Visitors to Papa John's 36-acre campus in Louisville, KY, soon notice some quirky details. Consider the stop signs on the property. At first glance, they look like, well, stop signs: familiar red octagons. But upon closer inspection, the signs are wordless there's no on those signs, just a picture of a big red tomato. A stroll around the interior of Papa John's 133,000-sq.-ft. corporate headquarters
Coated and uncoated freesheet paper prices have continued to rise this summer to levels not seen for many years. But the current robust market conditions might not last, according to many observers. Uncoated freesheet prices are currently at a 10-year high in North America, and some producers plan a further round of hikes late in the third quarter. Both Weyerhaeuser Co. and Boise Cascade Inc. reportedly
Hillside, IL-based Darwill used its Web tools to link a publisher in New Mexico with a designer in Michigan. The new magazine is printed using stochastic screening, and the quality is so good, some recipients are framing pages. When Doug Evilsizor, founder of SlickRock Publishing (Gallup, NM), sought to launch a high-quality, national publication for an SUV automobile brand, he knew it wouldn't be
The final proof for a new brochure is long overdue at an Orange County printing plant, but the client in San Francisco is still toying with a last-minute color change. The account executive at the Los Angeles ad agency is nervous, but the production manager down the hall is surprisingly calm. There is no mad dash to summon the messenger service; only a phone call to Primary Color in Irvine, CA. Because
Decision Points 2006 was the theme for the 54th Annual Web Offset Management and Technical Conference held at the Gaylord Palms Resort in Orlando, this May. And new event planning decisions made by the Web Offset Assn. (WOA) board of directors and supplier advisory board were evident. As a veteran attendee of WOA conferences, this year's offering combined the traditional sessions with some fresh ideas.
You're a successful small commercial printer. You do it all: design, print, assemble, and send jobs to the mail house. Wait, why are you sending jobs to a mail house? Running mailing equipment is not the difficult part. It's the required postal knowledge that makes a mail house seem like the best choice. But like most printers, you're not comfortable outsourcing the final part of the job to someone
Joe Novak doesn't have an easy job. He's the director of technology for Williamson Printing Corp. (Dallas), one of the largest printers in the United States. We're a different breed of printer, says Novak. We do so many different things. Williamson, a perennial fixture at the Premier Print Awards, won 121 total awards in the 2005 competition for products and services ranging from direct mail to annual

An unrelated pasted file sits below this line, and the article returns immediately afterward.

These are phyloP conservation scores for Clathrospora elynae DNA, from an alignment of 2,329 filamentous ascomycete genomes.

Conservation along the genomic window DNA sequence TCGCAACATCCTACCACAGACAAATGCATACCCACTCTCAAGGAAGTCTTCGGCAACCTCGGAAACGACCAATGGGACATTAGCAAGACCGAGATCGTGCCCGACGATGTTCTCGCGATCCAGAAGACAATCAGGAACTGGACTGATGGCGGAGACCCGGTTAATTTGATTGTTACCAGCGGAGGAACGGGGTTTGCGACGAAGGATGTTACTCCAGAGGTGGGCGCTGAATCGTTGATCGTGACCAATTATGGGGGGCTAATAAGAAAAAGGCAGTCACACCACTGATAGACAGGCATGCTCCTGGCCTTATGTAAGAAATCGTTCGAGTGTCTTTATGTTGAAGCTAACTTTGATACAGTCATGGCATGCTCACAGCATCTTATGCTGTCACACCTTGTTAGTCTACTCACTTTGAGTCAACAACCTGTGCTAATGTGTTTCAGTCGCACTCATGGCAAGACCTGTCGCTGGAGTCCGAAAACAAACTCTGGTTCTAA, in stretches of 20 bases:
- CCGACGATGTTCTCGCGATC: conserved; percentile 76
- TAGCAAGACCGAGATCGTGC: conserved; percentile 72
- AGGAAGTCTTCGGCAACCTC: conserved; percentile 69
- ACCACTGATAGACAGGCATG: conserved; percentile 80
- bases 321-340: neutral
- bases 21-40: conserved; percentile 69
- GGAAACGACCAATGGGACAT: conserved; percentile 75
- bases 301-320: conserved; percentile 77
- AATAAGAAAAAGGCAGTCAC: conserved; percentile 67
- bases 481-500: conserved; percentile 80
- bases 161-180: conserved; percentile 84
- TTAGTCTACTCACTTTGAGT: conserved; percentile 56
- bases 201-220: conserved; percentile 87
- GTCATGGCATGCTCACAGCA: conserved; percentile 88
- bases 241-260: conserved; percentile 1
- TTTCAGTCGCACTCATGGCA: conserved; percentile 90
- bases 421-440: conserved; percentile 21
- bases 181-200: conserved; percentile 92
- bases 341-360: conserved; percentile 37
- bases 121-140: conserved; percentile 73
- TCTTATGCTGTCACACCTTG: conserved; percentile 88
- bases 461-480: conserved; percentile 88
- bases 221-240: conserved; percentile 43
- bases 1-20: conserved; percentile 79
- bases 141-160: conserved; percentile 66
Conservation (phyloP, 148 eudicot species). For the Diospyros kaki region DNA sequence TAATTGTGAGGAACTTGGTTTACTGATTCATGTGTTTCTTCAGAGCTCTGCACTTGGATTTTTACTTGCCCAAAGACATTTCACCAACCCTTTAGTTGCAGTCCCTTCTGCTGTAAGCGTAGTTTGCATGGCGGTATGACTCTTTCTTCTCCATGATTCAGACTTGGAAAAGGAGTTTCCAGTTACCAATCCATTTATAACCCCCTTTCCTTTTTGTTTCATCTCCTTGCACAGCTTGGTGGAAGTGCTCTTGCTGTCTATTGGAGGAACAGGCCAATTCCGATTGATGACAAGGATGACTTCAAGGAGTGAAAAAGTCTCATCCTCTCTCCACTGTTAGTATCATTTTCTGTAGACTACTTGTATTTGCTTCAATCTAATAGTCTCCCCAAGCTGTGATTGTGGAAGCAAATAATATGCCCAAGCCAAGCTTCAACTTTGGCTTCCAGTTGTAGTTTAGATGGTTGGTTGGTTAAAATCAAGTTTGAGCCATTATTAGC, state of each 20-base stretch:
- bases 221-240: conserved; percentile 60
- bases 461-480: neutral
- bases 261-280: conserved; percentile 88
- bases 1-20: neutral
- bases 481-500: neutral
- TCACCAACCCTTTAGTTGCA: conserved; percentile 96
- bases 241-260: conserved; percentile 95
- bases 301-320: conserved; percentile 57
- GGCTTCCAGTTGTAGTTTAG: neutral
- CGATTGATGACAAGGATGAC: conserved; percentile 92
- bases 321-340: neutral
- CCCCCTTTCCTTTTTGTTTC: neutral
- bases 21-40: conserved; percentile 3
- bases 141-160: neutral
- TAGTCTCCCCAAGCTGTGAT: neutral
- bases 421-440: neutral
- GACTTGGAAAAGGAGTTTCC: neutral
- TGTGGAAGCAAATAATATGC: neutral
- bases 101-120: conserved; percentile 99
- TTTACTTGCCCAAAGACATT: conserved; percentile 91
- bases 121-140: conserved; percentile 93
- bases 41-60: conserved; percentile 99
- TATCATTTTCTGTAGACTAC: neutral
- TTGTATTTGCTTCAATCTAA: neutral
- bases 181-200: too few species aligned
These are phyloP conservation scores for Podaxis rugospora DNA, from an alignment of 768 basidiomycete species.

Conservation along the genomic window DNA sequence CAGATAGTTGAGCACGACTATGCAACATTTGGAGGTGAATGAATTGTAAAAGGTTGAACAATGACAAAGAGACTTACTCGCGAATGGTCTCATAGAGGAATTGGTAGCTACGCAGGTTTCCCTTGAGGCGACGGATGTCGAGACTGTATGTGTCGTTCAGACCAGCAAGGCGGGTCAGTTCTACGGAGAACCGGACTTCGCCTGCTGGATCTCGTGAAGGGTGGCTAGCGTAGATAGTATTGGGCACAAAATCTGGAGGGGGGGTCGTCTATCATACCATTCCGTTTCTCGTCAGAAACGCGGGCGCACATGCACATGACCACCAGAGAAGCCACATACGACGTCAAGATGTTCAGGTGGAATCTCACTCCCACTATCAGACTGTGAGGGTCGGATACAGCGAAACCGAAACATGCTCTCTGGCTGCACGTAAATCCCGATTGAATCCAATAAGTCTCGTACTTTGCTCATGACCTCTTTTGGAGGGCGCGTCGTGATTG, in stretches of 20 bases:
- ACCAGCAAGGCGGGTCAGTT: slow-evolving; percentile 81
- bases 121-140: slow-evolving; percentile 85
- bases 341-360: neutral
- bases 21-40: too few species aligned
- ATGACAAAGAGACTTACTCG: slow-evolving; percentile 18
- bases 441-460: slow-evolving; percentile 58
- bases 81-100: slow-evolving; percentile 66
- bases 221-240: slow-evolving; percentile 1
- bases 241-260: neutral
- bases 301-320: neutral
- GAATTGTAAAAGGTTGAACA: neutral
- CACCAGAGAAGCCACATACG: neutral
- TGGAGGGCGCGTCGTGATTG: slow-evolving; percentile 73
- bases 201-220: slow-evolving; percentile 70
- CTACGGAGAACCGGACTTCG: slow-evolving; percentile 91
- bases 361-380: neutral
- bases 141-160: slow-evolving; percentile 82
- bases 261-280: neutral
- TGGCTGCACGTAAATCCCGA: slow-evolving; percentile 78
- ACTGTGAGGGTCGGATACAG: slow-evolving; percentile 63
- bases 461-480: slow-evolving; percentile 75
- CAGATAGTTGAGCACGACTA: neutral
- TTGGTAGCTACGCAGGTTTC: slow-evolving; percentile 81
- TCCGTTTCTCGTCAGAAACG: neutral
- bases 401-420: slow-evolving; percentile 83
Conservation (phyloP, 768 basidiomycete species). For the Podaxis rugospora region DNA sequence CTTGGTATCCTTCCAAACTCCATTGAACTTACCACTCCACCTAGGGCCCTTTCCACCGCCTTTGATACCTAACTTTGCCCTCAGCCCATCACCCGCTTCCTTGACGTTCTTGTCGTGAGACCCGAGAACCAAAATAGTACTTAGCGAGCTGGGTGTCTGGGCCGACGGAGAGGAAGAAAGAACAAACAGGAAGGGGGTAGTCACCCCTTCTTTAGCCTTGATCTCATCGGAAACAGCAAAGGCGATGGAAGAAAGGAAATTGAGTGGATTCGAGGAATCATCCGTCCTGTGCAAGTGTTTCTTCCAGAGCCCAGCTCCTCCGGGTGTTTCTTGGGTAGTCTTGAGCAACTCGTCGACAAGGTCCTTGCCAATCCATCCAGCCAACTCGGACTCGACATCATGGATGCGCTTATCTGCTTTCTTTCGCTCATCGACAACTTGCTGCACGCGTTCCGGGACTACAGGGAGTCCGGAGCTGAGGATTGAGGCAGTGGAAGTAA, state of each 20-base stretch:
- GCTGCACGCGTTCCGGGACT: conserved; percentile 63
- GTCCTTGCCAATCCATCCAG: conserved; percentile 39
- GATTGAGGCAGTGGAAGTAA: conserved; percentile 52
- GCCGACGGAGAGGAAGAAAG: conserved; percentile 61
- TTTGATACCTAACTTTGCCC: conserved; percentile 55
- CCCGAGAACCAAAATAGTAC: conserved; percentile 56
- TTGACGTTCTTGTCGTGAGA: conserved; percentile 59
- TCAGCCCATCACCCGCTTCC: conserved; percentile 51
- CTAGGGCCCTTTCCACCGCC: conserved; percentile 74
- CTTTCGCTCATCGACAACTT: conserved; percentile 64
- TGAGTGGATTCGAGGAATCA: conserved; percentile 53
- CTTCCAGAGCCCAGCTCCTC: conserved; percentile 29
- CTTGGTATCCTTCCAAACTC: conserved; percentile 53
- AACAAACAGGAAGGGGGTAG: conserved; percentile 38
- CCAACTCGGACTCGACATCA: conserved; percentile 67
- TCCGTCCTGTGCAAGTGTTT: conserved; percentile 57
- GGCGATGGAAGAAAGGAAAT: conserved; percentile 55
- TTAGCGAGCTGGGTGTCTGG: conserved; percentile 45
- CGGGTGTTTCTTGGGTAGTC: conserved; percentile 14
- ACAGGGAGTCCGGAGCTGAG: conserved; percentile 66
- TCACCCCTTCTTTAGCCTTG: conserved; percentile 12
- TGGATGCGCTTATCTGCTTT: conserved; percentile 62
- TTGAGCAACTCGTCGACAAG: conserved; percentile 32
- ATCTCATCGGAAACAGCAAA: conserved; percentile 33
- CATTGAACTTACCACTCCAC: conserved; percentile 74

At a special banquet on March 2, 2005, the National Assn. for Printing Leadership (NAPL) (Paramus, NJ) presented 20 graphic communications companies with 2005 Management Plus awards. The event was held during NAPL's Top Management Conference in Orlando, FL. Awards include the William K. Marrinan Hall of Fame award, as well as Gold, Silver and Merit awards. Management Plus allows graphic communications
Printing technology manufacturers have achieved advancements that raise print quality to high levels across all press formats and, consequently, from one commercial print business to another. In a recent edition of his PrintForecast Perspective e-newsletter (http://pfcperspective.blogspot.com), industry commentator Dr. Joe Webb notes, When we talk to print buyers, they claim that they see all printers
Is a nerd born or made? I can only go by my own experience as the youngest of seven siblings. I don't think any of us qualified as genuine geeks. Most of my siblings were excellent athletes, and while several were exceptionally smart, we had no chess enthusiasts or Star Trek fans. But even by 1970s standards, we were a nerdy looking bunch. My brother Peter looked a lot like on My Three Sons. And my
The Digital Solutions Cooperative (Dscoop), an HP Indigo users group, recently held its inaugural meeting in Ft. Myers, FL. More than 330 attendees were there, including both current and prospective Indigo customers, 70 Hewlett-Packard executives and technical experts, and representatives from 34 HP vendor partners.